Archive for October, 2005

WSX06 a loser

Monday, October 31st, 2005

Chris F. Masse .COM takes me to task in an extended comment on my post about the WSX advisory board. In an extended conversation I like to qualify all statements, then qualify my qualifications, driving my partner crazy. I leave most of that out when writing. Equivocation follows. Masse commented:

As for Cass Sunstein, he is a law professor, not an economist —just a detail missing in your upbeat piece. And in his blog entries that you so eagerly point to, he didn’t seem to show any real mastering of the topic. (Cass Sunstein being a friend of your friend Lawrence Lessig, I guess that’s what explains you lack of critical reasoning here —you spare it for your blog entries on Bush #43 and the U.S. military.)

I can only cite economists? You’re correct that Sunstein’s posts this summer at best demonstate that he’s coming from a completely different world. If I recall they prompted lots of virtual head scratching in comments. I expect to have many critical comments about his forthcoming book. For the record I loathe protectionist whiner , another past Lessig guest blogger.

What makes you think that the play-money WSX is going to surpass the long-established TradeSports/InTrade U.S. political prediction markets!????

(You said “could”, OK. Your mother didn’t raise any risk-taking fool.)

Actually my equivocation went much further than “could” — “If the Washington Stock Exchange advisory board is any indication, WSX could displace IEM and Tradesports as the source for quotable market odds for the 2006 US elections. The AB may mean nothing…”

I didn’t spell it out, but I think at best WSX could become the preferred market for the media to quote. As a play-money market it is only a very indirect theat to TradeSports. Still, my post was too uncritical. Thanks for calling me on it.

By the way, Masse now has an RSS feed which I highly recommend subscribing to if you’re interested in the latest news and opinion on prediction markets, along with the occasional rant in the form of a deeply bulleted list. Unfortunately only the last have permalinks.

Mobs and Markets and WSX06

Sunday, October 30th, 2005

If the Washington Stock Exchange advisory board is any indication, WSX could displace IEM and as the source for quotable market odds for the 2006 US elections. The AB may mean nothing, but assembling the names it has demonstrates some foresight on the part of WSX, as does reducing its risk through use of proven open source prediction market software.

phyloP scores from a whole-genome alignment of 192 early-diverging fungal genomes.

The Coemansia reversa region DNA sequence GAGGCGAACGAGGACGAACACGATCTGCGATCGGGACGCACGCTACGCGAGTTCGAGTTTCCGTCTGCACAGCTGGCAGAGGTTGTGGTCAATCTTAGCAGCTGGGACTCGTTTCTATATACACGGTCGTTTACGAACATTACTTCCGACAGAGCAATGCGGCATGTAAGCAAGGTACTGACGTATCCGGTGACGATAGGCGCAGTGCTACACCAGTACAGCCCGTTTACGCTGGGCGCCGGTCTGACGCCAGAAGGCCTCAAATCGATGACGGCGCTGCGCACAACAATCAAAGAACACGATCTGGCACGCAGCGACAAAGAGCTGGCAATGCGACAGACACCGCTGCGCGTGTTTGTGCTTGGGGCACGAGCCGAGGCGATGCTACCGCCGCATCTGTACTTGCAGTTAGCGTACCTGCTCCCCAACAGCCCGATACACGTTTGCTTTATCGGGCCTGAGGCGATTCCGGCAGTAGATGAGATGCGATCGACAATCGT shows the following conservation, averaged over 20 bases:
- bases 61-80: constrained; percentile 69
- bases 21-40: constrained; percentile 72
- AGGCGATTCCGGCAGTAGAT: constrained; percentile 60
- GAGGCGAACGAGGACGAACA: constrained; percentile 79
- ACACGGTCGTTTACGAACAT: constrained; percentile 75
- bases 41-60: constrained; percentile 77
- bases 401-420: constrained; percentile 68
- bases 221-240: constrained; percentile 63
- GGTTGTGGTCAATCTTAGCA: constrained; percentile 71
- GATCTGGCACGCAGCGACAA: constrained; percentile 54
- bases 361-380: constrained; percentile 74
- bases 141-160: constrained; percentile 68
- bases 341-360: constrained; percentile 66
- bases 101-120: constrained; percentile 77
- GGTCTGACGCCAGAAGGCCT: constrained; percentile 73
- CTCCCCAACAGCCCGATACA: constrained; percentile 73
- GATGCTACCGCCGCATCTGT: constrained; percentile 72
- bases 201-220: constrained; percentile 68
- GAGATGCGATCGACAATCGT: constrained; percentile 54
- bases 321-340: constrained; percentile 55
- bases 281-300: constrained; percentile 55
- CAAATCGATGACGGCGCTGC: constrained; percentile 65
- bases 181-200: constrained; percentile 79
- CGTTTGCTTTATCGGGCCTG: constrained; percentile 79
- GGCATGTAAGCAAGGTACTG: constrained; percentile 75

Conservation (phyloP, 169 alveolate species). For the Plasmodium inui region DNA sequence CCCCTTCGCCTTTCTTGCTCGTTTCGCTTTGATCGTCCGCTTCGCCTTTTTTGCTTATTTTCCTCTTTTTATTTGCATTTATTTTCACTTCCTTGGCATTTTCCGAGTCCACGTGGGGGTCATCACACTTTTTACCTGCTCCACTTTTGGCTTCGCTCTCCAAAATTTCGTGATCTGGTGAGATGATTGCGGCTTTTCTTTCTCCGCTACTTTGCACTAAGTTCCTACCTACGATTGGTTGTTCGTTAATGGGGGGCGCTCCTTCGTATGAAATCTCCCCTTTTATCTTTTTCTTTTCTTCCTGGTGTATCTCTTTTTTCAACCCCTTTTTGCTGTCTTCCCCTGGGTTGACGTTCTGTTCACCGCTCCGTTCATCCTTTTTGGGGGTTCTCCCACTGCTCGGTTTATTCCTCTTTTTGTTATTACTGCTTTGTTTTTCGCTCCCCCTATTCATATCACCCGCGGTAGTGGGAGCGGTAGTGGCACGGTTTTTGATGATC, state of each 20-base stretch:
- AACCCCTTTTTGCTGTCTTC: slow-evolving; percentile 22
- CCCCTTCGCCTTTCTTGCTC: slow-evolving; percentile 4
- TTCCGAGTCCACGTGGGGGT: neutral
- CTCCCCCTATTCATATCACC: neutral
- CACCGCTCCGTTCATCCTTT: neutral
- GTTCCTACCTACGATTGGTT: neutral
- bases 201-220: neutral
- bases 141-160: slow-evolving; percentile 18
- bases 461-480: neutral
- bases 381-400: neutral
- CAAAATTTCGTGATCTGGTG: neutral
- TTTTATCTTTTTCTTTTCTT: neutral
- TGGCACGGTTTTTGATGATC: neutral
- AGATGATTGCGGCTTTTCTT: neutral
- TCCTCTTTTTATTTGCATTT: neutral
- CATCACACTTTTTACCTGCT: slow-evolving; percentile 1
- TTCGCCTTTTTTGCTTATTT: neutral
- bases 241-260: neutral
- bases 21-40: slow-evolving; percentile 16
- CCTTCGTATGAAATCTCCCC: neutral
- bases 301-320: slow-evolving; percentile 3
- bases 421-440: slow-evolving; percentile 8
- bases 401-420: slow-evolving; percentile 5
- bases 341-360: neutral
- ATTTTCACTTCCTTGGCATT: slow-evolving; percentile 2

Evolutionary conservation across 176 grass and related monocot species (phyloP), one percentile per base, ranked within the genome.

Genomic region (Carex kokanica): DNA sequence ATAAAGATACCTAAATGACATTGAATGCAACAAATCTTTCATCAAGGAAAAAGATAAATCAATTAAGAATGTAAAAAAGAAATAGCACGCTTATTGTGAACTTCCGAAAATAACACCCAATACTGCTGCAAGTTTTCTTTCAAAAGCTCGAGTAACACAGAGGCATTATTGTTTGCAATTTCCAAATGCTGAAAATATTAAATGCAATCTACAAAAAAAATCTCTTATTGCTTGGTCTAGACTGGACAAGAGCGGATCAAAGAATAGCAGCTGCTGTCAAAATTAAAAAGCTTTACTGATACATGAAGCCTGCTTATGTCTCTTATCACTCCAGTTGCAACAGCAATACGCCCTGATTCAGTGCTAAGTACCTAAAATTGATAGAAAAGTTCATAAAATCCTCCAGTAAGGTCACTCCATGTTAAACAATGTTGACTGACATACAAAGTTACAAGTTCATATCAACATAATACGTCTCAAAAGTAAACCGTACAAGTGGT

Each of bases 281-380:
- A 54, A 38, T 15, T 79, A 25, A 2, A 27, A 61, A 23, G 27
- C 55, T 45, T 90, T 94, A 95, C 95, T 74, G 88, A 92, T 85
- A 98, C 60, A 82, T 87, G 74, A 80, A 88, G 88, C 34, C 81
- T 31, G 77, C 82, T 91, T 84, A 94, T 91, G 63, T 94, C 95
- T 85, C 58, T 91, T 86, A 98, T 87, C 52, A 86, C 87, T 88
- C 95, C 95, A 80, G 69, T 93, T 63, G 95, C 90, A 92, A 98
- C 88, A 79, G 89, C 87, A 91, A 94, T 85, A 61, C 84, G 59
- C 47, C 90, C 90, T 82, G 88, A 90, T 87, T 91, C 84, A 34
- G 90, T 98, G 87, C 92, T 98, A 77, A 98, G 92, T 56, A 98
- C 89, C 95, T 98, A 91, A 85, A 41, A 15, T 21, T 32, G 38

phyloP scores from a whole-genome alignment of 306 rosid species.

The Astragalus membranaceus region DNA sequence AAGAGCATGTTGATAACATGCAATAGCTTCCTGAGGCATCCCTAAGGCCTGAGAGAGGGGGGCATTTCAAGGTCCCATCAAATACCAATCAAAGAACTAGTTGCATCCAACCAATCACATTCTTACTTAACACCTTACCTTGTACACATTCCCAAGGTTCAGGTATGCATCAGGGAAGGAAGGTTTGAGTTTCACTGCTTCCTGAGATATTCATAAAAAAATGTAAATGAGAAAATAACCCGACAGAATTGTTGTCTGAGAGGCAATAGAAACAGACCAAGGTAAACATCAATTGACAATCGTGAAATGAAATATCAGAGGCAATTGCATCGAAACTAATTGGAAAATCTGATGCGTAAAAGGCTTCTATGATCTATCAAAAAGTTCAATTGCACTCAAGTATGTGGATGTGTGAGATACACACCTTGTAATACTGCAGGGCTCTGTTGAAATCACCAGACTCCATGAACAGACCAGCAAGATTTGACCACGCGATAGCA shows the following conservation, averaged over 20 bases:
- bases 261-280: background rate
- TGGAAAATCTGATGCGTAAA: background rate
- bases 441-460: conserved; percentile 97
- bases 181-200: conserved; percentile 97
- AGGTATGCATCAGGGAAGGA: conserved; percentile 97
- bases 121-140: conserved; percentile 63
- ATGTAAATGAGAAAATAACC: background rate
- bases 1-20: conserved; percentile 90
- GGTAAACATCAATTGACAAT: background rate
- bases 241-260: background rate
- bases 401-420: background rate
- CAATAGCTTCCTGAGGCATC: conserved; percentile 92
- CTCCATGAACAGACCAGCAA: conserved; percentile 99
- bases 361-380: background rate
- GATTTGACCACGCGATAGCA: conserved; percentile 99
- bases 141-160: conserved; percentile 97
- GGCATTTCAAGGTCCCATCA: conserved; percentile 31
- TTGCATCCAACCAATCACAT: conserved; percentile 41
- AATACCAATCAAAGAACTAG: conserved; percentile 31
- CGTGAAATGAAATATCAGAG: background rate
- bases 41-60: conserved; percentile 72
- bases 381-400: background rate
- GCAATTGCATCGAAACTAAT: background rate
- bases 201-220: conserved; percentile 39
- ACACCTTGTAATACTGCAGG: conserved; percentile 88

is the latest edition to the WSX AB. The WSX blog post announcing the addition notes that Sunstein is working on a book entitled Mobs and Markets: How Many Minds Produce Knowledge.

Though Sunstein’s interest in prediction markets, wikis, the blogosphere and such was obvious in his July guest postings on the Lessig blog, only one page currently indexed by Google is aware of the title of his book: the Cass Sunstein page at Wikipedia. How apropos. It currently (since October 6) says this:

His forthcoming book, Mobs and Markets (Oxford University Press 2006, now in final stages) explores methods for aggregating information; it contains discussions of prediction markets, open source software, and wikis (with substantial attention to Wikipedia).

Ubuntu Linux 5.10

Monday, October 24th, 2005

I upgraded my laptop to 5.10 from 5.04 over the weekend. It was as simple as changing ‘hoary’ to ‘breezy’ (I dislike codenames–version numbers are so much more immediately comprehensible, but whatever) in /etc/apt/sources.list, running two commands, and waiting for a couple of hours while new packages were downloaded and installed. There should be a GUI for distribution upgrade. One may exist–I didn’t look.